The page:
Entertainment for all ages

Janna Smallwood

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Underage wannabe bar patrons always have faced closed doors in DeKalb – until now.

A carefully-constructed arrangement at Otto’s Niteclub, 118 E. Lincoln Highway, will allow patrons ages 18 and older to enter the two-level club’s upstairs for two shows. Mike and Joe will play Sunday night and Rearview Mirror will perform on Wednesday, Jan. 30.

Otto’s co-owner Duff Rice described the arrangement and what he said are air-tight safeguards against underage drinking.

“We’re removing every drop of alcohol from the bars upstairs, we’re locking it all up,” he said. “We’re removing tap handles. Essentially we’re turning the upstairs into your basic live music theater or venue without alcohol.”

Alcohol will not even be accessible to bartenders upstairs, he added.

Alcoholic beverages still will be served in the underground, but to prevent patrons from bringing drinks upstairs, not even empty cups will be allowed past bouncers.

“I can’t see anybody having a problem with it,” Rice said. “I can understand the concern if there was alcohol available to some people and not others. But that’s not even the case here.”

At least one city official does have a problem with the arrangement, however.

“The mayor has found a way to do what I see as compromising the current ordinance,” said 4th ward Ald. Kris Povlsen.

“I think to bend the rules and find a loophole where we expose underaged people to alcohol is a slap in the face to the community,” he added.

Povlsen said the plan defies a decision made 16 months ago, which turned down a similar proposal by another establishment. Though he is displeased with the arrangement, believing that it could lead to more leniency with liquor laws in the future, Povlsen said some part of the arrangement must be in accordance with the law, or it would not be allowed.

Mayor Greg Sparrow said as DeKalb’s liquor commissioner, he thinks the arrangement rests safely under the law and will benefit the city.

“This goes back to the whole liquor commission/liquor commissioner issue when I came into office,” Sparrow said.

Police Chief Bill Feithen and City Attorney Margo Ely advised Sparrow on the decision. Previously, such decisions had to pass through a liquor commission appointed by former mayor Bessie Chronopoulos, which Sparrow said was comprised of “lay people.” Sparrow said he doesn’t need a commission to advise him.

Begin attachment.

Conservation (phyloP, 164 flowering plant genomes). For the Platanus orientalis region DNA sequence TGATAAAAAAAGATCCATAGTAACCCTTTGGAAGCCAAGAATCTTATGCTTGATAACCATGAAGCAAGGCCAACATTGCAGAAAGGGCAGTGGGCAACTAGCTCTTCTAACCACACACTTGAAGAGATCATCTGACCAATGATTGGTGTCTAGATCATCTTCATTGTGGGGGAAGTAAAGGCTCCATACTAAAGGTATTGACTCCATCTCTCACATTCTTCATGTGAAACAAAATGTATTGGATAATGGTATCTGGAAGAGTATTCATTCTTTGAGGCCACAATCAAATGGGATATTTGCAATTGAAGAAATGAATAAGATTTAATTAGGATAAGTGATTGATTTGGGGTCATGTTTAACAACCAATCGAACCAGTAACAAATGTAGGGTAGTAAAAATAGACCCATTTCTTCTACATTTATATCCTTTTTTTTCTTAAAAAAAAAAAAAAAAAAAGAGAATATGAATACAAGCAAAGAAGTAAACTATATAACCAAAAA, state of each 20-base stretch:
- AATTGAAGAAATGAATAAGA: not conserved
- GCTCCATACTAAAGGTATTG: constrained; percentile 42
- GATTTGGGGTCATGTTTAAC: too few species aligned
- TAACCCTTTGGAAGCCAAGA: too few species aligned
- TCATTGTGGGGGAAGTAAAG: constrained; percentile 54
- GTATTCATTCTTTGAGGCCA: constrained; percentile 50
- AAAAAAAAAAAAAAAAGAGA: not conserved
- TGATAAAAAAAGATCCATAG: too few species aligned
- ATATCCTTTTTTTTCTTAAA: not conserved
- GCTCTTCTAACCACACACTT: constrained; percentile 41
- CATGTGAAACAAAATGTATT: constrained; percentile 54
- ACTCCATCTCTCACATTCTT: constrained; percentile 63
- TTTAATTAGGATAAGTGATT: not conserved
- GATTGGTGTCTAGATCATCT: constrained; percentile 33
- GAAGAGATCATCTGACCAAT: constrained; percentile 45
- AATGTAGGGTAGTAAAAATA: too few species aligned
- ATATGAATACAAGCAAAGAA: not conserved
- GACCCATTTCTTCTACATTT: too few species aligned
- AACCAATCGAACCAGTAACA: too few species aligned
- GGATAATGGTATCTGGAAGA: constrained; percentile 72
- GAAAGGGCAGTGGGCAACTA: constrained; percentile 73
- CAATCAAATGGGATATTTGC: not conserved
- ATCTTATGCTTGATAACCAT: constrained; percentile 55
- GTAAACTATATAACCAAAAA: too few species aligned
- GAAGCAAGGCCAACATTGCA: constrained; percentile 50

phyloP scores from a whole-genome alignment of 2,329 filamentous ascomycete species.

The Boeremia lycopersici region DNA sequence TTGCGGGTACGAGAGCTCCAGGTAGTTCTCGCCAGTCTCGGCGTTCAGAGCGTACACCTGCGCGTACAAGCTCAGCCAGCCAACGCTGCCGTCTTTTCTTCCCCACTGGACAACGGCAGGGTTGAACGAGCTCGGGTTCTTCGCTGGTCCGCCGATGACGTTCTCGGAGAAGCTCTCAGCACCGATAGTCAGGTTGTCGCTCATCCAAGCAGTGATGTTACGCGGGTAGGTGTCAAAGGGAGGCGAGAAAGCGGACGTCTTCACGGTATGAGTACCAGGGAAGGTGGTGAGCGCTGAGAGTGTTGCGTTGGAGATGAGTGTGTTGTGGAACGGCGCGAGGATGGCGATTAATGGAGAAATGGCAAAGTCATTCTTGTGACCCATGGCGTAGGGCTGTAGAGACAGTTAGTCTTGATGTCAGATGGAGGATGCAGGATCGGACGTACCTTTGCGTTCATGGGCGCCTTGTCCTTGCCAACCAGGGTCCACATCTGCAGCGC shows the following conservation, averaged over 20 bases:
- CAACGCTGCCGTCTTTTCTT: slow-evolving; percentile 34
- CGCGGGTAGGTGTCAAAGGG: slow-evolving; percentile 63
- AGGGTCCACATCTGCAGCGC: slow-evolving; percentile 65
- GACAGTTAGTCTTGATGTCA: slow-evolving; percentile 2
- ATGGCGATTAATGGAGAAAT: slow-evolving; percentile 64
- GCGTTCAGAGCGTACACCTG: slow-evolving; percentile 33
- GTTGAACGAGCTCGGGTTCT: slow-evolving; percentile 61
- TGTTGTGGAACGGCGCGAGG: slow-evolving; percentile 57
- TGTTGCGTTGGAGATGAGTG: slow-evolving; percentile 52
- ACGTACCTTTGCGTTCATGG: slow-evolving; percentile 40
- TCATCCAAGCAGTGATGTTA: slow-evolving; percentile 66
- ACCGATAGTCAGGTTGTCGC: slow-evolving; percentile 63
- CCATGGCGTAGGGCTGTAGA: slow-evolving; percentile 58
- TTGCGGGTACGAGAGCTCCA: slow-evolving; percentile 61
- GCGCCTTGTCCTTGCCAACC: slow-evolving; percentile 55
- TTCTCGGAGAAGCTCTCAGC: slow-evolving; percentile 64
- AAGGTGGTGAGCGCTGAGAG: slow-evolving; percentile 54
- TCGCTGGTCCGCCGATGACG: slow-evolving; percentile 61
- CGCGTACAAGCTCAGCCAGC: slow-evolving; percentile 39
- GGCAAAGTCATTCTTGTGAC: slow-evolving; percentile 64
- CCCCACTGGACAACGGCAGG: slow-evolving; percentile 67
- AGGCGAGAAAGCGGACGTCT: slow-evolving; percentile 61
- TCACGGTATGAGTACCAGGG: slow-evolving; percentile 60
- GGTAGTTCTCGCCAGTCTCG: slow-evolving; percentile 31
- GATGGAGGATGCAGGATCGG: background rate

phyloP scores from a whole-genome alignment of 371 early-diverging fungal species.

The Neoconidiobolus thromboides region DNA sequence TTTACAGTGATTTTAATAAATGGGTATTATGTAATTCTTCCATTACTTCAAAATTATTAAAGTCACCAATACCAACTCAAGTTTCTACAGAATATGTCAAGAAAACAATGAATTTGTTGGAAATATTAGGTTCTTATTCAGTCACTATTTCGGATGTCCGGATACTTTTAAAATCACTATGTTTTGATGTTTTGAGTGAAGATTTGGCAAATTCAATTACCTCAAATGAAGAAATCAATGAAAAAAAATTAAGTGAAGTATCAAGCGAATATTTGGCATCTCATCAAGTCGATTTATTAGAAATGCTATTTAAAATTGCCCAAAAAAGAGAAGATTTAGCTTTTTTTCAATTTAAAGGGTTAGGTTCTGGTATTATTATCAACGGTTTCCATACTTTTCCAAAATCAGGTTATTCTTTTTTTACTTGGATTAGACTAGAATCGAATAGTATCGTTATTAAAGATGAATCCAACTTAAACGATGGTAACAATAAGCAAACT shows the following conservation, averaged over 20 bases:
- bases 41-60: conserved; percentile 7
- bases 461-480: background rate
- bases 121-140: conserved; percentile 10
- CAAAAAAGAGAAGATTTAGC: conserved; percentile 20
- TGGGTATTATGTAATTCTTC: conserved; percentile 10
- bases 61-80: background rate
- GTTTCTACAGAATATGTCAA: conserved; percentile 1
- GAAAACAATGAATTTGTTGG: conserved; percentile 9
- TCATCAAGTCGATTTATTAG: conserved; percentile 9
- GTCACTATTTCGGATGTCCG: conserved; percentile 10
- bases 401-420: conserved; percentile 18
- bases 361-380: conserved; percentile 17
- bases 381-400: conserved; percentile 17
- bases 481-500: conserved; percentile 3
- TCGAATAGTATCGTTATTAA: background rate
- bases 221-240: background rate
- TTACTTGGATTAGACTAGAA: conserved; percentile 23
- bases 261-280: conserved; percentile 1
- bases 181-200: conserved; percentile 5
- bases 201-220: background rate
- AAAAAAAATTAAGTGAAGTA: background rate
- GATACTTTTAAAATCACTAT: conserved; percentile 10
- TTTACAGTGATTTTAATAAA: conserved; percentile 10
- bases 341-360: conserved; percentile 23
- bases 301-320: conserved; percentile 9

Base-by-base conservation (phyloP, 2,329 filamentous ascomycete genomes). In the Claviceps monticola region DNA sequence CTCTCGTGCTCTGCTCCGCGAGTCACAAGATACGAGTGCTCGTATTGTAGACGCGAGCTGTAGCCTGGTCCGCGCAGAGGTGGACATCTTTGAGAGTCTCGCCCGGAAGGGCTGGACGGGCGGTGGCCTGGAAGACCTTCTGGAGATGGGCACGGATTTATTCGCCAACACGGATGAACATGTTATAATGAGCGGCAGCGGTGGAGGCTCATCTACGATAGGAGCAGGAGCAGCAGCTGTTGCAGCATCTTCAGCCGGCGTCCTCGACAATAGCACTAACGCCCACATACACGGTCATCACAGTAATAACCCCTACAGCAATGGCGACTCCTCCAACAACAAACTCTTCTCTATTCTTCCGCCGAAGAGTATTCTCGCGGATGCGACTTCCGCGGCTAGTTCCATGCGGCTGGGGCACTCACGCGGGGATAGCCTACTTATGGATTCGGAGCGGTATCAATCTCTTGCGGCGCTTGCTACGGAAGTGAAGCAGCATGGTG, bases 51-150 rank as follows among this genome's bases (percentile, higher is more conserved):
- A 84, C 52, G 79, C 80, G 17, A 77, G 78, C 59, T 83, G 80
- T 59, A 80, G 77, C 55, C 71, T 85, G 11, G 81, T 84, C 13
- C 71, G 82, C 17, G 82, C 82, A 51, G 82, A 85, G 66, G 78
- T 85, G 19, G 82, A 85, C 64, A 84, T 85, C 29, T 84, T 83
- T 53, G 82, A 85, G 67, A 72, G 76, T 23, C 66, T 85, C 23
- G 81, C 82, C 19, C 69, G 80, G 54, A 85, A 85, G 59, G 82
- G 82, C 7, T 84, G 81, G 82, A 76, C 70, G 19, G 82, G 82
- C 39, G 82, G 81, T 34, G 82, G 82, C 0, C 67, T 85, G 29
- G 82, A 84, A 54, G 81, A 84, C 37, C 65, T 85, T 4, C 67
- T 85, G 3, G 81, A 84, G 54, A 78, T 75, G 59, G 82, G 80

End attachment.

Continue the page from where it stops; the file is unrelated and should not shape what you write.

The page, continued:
“I am the liquor commission,” he said. “What I have in place is more than adequate.”

Sparrow said that if Otto’s was willing to temporarily forfeit its liquor license in the upstairs for the purpose of entertainment, then he could see no harm, given the unique structure of the establishment.

“He’s trying to explore every avenue possible,” Sparrow said, speaking of Rice’s efforts to accommodate different crowds. “My feeling was, ‘Hey, go ahead and try it.'”

Feithen agreed that the Otto’s building affords it a secure arrangement that other establishments could not offer without renovating. He said proposals in the past by businesses such as Amnesia, 1000 W. Lincoln Highway, involving fence-type barriers and bracelets, could not offer the complete separation of the Otto’s building. Separate bathroom facilities on Otto’s two levels also are a factor which makes that separation possible.

Feithen added that businesses must face changes in market demands. Otto’s is trying to better serve the DeKalb market.

“It’s important for government not to automatically say ‘no’ to businesses and citizens,” he said. “If we can work together on proposals, it’s being responsive to the community. But of course, there are certain times when you have to draw the line.”

Junior marketing major Bob Craycraft, who is 21 years old and occasionally goes to bars, tended to agree with Povlsen.

“It’s a 21-and-older-type place – they shouldn’t be allowed in there, considering the laws in this country,” he said, though he admitted he had tried to sneak into bars underaged.

Craycraft added that the arrangement could lead to tightened rules on the bars if problems arise.

Another student disagreed. Junior accounting major Joe True, 20, likes the idea.

“It’s OK as long as Otto’s regulates it and makes sure something like what happened at Arcade Dreams (an establishment with a long history of underage admission problems) doesn’t happen,” he said. “I think students have the right to enjoy themselves while in college, as long as it’s done legally.”

Rice said entertaining students and DeKalb residents is the owners’ main goal in the arrangement, not profit.

“We’ll definitely not make as much money doing an 18-and-older show,” said Rice. “But we’re in this business for live music, and to bring live music to DeKalb for the local population and the students at NIU.”Nicole billadeau photo

The Violet Femmes performed at Otto’s in April 2001. It was one of the few high-profile performances in DeKalb over the last few years.